CYLD is a tumor suppressor protein with deubiquitinating activity that can block activation of NF-κB in response to various stimuli. Jessica Hutti presented evidence that IKKε can phosphorylate CYLD at Ser418, and that CYLD phosphorylation is required for IKKε-induced transformation of cells in culture.
Tom Gilmore discussed the ability of an overexpressed REL mutant to convert the gene expression profile of the human BJAB B-lymphoma cell line from that of a relatively ‘benign’ lymphoma to one of a more aggressive subtype of B-cell lymphoma. He also described a splice variant of REL with enhanced DNA-binding and transactivating properties that is overexpressed in some B-cell lymphomas.
HTLV-1 can cause adult T-cell leukemia in humans, and HTLV-1’s primary transforming protein is Tax, which promotes NF-κB signaling. Françoise Bex described how Tax assembles into nuclear dense bodies, which contain p50, RelA, and other transcription and splicing factors. Bex reported that Tax is SUMOylated and ubiquitinated at K280/284. She reported that ubiqutinated Tax is found in the cytoplasm, whereas SUMOylation promotes the formation of Tax nuclear bodies. Both of these modifications require Tax phosphorylation at Ser 300/301 and are important for Tax’s ability to induce NF-κB.
Evidence was also presented for new links between the IKK/NF-κB pathway and growth inhibitory pathways in certain cancers. Véronique Baud presented data showing that knockdown of RelB in mouse embryo fibroblasts leads to increased cell proliferation, and that RelB inhibition enhances xenograft tumor growth in vivo. RelB-mediated inhibition of cell proliferation is apparently caused by upregulation of p53. Neil Perkins also linked the alternative NF-κB pathway to p53 function, reporting that NF-κB/p52 and p53 co-operatively regulate autophagy in response to the chemotherapeutic drug cisplatin. Elad Horwitz (Ben-Neriah lab) presented data showing that inhibition of NF-κB in the early stages of a chemically induced liver cancer can enhance tumor growth. Similarly, Antonio Costanzo showed that IKKα nuclear localization inhibits squamous cell carcinoma (SCC) progression in vitro and in vivo, and this IKKα-mediated negative regulation of SCC growth involves crosstalk with the TGFβ pathway.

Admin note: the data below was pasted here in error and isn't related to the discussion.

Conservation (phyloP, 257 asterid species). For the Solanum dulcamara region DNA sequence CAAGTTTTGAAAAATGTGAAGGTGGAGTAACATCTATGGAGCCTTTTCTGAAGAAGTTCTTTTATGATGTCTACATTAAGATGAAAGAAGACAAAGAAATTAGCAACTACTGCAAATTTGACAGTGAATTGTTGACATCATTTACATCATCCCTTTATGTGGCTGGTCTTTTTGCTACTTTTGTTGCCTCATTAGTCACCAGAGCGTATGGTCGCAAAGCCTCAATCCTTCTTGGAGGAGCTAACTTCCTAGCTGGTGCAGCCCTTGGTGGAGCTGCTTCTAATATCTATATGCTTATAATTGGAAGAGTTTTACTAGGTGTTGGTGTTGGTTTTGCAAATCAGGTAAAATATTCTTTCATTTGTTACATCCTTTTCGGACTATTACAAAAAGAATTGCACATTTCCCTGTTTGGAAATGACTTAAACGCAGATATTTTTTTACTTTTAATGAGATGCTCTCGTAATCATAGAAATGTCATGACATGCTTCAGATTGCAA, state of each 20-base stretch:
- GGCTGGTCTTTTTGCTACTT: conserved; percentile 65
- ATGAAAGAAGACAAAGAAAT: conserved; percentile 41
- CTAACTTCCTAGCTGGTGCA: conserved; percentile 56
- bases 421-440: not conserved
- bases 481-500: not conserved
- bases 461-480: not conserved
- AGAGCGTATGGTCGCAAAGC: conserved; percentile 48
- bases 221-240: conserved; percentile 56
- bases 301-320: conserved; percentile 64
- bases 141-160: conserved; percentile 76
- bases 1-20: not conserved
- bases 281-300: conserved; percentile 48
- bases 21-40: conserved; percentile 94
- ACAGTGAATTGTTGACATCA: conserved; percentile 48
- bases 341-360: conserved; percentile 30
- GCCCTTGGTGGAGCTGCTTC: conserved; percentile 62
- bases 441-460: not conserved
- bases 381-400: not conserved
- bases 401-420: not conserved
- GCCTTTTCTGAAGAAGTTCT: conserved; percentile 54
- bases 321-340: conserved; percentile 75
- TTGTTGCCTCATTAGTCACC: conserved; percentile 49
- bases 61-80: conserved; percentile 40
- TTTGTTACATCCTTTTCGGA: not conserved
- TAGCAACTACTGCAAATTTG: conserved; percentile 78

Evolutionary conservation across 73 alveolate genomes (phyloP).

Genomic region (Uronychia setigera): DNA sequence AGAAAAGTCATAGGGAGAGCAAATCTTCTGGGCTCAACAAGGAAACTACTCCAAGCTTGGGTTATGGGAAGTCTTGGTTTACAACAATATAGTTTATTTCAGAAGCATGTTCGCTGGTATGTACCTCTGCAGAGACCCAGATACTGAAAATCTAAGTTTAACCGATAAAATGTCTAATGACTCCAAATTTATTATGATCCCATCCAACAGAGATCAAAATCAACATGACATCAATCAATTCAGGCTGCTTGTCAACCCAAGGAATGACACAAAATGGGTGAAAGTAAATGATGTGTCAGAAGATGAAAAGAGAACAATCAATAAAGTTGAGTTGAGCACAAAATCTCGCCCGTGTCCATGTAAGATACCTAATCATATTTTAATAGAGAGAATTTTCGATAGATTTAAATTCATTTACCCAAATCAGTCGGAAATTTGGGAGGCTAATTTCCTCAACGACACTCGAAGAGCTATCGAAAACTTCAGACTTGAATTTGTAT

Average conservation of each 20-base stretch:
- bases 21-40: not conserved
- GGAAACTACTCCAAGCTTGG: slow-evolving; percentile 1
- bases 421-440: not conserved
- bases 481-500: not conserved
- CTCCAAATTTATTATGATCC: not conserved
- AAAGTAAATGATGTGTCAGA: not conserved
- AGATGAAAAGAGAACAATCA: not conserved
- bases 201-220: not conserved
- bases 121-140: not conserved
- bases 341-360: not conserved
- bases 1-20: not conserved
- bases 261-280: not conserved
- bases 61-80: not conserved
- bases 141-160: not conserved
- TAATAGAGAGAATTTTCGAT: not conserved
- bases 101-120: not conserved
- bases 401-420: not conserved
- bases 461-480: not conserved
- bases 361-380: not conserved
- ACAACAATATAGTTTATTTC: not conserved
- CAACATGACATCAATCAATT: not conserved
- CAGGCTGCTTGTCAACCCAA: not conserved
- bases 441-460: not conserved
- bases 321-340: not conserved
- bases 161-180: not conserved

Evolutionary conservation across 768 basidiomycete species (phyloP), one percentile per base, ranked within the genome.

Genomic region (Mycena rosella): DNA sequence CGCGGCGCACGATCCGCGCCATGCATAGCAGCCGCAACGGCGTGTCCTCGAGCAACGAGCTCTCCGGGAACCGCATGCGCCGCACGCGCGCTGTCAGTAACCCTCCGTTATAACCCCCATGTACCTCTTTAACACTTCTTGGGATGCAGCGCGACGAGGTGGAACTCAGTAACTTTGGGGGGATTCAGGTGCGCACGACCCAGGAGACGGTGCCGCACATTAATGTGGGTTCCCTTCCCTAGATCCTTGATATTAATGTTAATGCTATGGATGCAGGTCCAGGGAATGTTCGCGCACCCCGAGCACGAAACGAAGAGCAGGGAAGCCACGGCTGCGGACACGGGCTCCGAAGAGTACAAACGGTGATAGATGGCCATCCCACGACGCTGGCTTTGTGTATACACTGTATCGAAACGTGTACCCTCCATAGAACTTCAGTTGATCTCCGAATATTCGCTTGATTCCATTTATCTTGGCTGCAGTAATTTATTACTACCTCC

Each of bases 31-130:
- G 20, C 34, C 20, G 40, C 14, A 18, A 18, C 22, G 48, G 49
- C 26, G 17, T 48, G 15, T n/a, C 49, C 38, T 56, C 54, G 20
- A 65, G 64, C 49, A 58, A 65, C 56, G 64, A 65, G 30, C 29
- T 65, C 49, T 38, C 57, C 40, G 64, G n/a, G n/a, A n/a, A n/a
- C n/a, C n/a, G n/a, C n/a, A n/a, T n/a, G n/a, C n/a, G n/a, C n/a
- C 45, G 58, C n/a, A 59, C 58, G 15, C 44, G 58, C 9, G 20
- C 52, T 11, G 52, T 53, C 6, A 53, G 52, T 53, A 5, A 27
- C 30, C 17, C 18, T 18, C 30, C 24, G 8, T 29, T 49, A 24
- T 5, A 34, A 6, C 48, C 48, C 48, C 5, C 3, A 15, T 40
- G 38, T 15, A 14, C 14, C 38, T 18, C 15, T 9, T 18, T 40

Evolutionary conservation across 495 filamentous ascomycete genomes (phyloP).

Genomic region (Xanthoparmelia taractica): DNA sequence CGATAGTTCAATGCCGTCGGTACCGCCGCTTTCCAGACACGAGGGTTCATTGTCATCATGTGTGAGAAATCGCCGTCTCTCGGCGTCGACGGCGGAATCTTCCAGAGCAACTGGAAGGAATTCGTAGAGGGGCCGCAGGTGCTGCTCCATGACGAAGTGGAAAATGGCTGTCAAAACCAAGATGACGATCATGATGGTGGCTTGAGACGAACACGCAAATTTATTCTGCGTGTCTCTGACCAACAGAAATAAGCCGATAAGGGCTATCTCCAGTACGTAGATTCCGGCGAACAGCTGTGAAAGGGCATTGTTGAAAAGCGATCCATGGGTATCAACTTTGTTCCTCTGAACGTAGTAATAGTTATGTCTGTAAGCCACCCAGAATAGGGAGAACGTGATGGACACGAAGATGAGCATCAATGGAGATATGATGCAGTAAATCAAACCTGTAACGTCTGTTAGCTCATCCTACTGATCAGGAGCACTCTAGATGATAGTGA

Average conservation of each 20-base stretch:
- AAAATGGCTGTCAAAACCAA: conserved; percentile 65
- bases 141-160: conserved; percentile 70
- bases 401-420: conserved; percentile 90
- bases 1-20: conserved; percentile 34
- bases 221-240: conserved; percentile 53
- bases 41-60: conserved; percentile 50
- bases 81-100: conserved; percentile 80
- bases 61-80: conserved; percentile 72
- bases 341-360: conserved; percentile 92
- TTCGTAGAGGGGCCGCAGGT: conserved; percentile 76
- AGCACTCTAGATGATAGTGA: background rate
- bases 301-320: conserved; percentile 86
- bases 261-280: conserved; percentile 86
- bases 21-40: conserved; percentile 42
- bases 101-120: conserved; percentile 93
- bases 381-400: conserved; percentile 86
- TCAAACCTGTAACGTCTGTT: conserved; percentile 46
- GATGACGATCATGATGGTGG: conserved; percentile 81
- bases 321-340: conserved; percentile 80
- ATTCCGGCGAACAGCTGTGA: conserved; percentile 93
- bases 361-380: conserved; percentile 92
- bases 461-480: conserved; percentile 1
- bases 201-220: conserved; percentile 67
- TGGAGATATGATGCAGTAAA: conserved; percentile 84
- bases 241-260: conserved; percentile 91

Mutations in NEMO cause an array of human disorders primarily affecting the skin and the immune system, including incontinentia pigmenti and ectodermal dysplasia with immunodeficiency (EDA-ID). Matilde Valeria Ursini’s lab reported that 60–90% of the patients affected by these disorders have mutations deleting exons 4–10 of the NEMO locus, which severely disable NEMO protein activity; many other single amino acid substitutions or small gene deletions can result in hypomorphic NEMO proteins. Fabrice Agou and Alain Israël showed that most disease-associated point mutants of NEMO interfere with either NEMO dimerization or poly-Ub binding. However, Ashish Jain described two patients with EDA-ID who presented with an 80% reduction in NEMO protein levels due to a chromosomal rearrangement affecting an intronic region of NEMO that contains a transcriptional enhancer. Cells from these patients exhibit impaired transcription of the IL-12-p35 gene, which is associated with an inability of both RelA/c-Rel and IKKα to co-localize to the IL-12-p35 promoter after LPS stimulation.
Anne Puel described the range of gene mutations that occur in a variety of human immunodeficiencies. Namely, some patients have mutations that convert the IκBα protein into a constitutive NF-κB inhibitor, whereas others harbor partially inactivating mutations in NEMO, or completely inactivating mutations in the TLR adapter Myd88 and IRAK4. In most cases, cells from these patients display defects in NF-κB (and JNK/p38) activation in response to IL-1β and LPS.